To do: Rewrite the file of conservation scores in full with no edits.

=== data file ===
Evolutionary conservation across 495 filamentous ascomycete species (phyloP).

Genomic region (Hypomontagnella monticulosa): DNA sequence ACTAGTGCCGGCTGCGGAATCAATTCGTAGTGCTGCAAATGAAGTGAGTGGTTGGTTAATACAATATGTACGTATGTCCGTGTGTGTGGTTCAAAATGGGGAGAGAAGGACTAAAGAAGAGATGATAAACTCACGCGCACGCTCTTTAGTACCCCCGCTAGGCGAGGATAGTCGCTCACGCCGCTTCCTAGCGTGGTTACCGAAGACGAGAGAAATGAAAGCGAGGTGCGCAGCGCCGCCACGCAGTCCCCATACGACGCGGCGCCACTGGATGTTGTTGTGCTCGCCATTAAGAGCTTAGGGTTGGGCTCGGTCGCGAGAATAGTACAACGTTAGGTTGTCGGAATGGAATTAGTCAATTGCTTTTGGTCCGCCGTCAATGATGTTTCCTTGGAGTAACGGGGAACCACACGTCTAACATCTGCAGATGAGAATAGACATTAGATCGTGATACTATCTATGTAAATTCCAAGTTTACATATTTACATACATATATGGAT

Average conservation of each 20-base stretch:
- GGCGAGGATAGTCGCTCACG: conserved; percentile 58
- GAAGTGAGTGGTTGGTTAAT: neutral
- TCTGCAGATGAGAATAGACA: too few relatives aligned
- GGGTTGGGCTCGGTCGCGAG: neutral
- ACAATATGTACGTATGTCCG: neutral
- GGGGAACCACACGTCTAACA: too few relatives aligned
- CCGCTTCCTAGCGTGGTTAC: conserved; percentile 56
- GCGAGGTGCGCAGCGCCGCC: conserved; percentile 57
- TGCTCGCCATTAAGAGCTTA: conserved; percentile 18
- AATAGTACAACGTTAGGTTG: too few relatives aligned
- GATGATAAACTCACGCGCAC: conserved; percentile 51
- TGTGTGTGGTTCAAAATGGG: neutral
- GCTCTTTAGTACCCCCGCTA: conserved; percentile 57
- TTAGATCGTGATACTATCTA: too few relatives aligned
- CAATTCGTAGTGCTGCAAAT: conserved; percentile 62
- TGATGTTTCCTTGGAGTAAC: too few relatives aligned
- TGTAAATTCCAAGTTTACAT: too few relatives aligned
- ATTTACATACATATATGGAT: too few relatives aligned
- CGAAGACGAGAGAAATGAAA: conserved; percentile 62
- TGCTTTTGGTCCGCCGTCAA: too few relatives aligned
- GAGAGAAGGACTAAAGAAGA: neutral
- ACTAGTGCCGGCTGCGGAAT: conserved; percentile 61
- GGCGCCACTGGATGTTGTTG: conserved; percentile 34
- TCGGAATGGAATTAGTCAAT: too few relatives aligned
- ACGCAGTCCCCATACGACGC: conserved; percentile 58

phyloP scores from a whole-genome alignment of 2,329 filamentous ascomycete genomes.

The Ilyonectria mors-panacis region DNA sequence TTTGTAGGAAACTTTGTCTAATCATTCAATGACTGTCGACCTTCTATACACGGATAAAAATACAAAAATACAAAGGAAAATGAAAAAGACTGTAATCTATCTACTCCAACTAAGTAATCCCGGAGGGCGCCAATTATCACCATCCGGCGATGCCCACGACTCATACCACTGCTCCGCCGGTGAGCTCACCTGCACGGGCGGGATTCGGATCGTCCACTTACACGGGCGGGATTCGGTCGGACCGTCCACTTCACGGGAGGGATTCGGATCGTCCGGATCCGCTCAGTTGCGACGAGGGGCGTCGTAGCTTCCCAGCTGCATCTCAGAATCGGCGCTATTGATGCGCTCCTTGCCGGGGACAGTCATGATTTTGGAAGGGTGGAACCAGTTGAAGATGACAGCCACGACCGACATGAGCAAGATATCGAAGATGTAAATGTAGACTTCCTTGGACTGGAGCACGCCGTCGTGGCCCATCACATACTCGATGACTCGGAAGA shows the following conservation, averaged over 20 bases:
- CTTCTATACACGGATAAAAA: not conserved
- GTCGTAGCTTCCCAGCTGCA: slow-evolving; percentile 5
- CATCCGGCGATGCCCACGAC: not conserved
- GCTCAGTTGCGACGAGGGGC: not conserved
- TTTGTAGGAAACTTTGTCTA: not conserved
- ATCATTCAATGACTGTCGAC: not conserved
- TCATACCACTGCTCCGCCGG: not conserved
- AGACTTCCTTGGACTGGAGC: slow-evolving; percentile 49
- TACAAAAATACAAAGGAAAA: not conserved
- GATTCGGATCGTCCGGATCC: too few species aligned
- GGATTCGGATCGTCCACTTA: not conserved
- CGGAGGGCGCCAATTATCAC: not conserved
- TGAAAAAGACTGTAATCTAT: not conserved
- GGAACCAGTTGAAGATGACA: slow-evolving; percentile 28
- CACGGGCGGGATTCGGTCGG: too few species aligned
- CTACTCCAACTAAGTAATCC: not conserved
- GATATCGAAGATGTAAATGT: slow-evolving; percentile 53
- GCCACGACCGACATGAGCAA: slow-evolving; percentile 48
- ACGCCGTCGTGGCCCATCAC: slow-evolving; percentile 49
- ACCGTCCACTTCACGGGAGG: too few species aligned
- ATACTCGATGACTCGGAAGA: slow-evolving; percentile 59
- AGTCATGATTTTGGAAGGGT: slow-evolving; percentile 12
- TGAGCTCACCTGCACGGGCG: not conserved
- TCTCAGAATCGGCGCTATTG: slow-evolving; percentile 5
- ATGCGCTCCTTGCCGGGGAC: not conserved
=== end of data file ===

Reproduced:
Evolutionary conservation across 495 filamentous ascomycete species (phyloP).

Genomic region (Hypomontagnella monticulosa): DNA sequence ACTAGTGCCGGCTGCGGAATCAATTCGTAGTGCTGCAAATGAAGTGAGTGGTTGGTTAATACAATATGTACGTATGTCCGTGTGTGTGGTTCAAAATGGGGAGAGAAGGACTAAAGAAGAGATGATAAACTCACGCGCACGCTCTTTAGTACCCCCGCTAGGCGAGGATAGTCGCTCACGCCGCTTCCTAGCGTGGTTACCGAAGACGAGAGAAATGAAAGCGAGGTGCGCAGCGCCGCCACGCAGTCCCCATACGACGCGGCGCCACTGGATGTTGTTGTGCTCGCCATTAAGAGCTTAGGGTTGGGCTCGGTCGCGAGAATAGTACAACGTTAGGTTGTCGGAATGGAATTAGTCAATTGCTTTTGGTCCGCCGTCAATGATGTTTCCTTGGAGTAACGGGGAACCACACGTCTAACATCTGCAGATGAGAATAGACATTAGATCGTGATACTATCTATGTAAATTCCAAGTTTACATATTTACATACATATATGGAT

Average conservation of each 20-base stretch:
- GGCGAGGATAGTCGCTCACG: conserved; percentile 58
- GAAGTGAGTGGTTGGTTAAT: neutral
- TCTGCAGATGAGAATAGACA: too few relatives aligned
- GGGTTGGGCTCGGTCGCGAG: neutral
- ACAATATGTACGTATGTCCG: neutral
- GGGGAACCACACGTCTAACA: too few relatives aligned
- CCGCTTCCTAGCGTGGTTAC: conserved; percentile 56
- GCGAGGTGCGCAGCGCCGCC: conserved; percentile 57
- TGCTCGCCATTAAGAGCTTA: conserved; percentile 18
- AATAGTACAACGTTAGGTTG: too few relatives aligned
- GATGATAAACTCACGCGCAC: conserved; percentile 51
- TGTGTGTGGTTCAAAATGGG: neutral
- GCTCTTTAGTACCCCCGCTA: conserved; percentile 57
- TTAGATCGTGATACTATCTA: too few relatives aligned
- CAATTCGTAGTGCTGCAAAT: conserved; percentile 62
- TGATGTTTCCTTGGAGTAAC: too few relatives aligned
- TGTAAATTCCAAGTTTACAT: too few relatives aligned
- ATTTACATACATATATGGAT: too few relatives aligned
- CGAAGACGAGAGAAATGAAA: conserved; percentile 62
- TGCTTTTGGTCCGCCGTCAA: too few relatives aligned
- GAGAGAAGGACTAAAGAAGA: neutral
- ACTAGTGCCGGCTGCGGAAT: conserved; percentile 61
- GGCGCCACTGGATGTTGTTG: conserved; percentile 34
- TCGGAATGGAATTAGTCAAT: too few relatives aligned
- ACGCAGTCCCCATACGACGC: conserved; percentile 58

phyloP scores from a whole-genome alignment of 2,329 filamentous ascomycete genomes.

The Ilyonectria mors-panacis region DNA sequence TTTGTAGGAAACTTTGTCTAATCATTCAATGACTGTCGACCTTCTATACACGGATAAAAATACAAAAATACAAAGGAAAATGAAAAAGACTGTAATCTATCTACTCCAACTAAGTAATCCCGGAGGGCGCCAATTATCACCATCCGGCGATGCCCACGACTCATACCACTGCTCCGCCGGTGAGCTCACCTGCACGGGCGGGATTCGGATCGTCCACTTACACGGGCGGGATTCGGTCGGACCGTCCACTTCACGGGAGGGATTCGGATCGTCCGGATCCGCTCAGTTGCGACGAGGGGCGTCGTAGCTTCCCAGCTGCATCTCAGAATCGGCGCTATTGATGCGCTCCTTGCCGGGGACAGTCATGATTTTGGAAGGGTGGAACCAGTTGAAGATGACAGCCACGACCGACATGAGCAAGATATCGAAGATGTAAATGTAGACTTCCTTGGACTGGAGCACGCCGTCGTGGCCCATCACATACTCGATGACTCGGAAGA shows the following conservation, averaged over 20 bases:
- CTTCTATACACGGATAAAAA: not conserved
- GTCGTAGCTTCCCAGCTGCA: slow-evolving; percentile 5
- CATCCGGCGATGCCCACGAC: not conserved
- GCTCAGTTGCGACGAGGGGC: not conserved
- TTTGTAGGAAACTTTGTCTA: not conserved
- ATCATTCAATGACTGTCGAC: not conserved
- TCATACCACTGCTCCGCCGG: not conserved
- AGACTTCCTTGGACTGGAGC: slow-evolving; percentile 49
- TACAAAAATACAAAGGAAAA: not conserved
- GATTCGGATCGTCCGGATCC: too few species aligned
- GGATTCGGATCGTCCACTTA: not conserved
- CGGAGGGCGCCAATTATCAC: not conserved
- TGAAAAAGACTGTAATCTAT: not conserved
- GGAACCAGTTGAAGATGACA: slow-evolving; percentile 28
- CACGGGCGGGATTCGGTCGG: too few species aligned
- CTACTCCAACTAAGTAATCC: not conserved
- GATATCGAAGATGTAAATGT: slow-evolving; percentile 53
- GCCACGACCGACATGAGCAA: slow-evolving; percentile 48
- ACGCCGTCGTGGCCCATCAC: slow-evolving; percentile 49
- ACCGTCCACTTCACGGGAGG: too few species aligned
- ATACTCGATGACTCGGAAGA: slow-evolving; percentile 59
- AGTCATGATTTTGGAAGGGT: slow-evolving; percentile 12
- TGAGCTCACCTGCACGGGCG: not conserved
- TCTCAGAATCGGCGCTATTG: slow-evolving; percentile 5
- ATGCGCTCCTTGCCGGGGAC: not conserved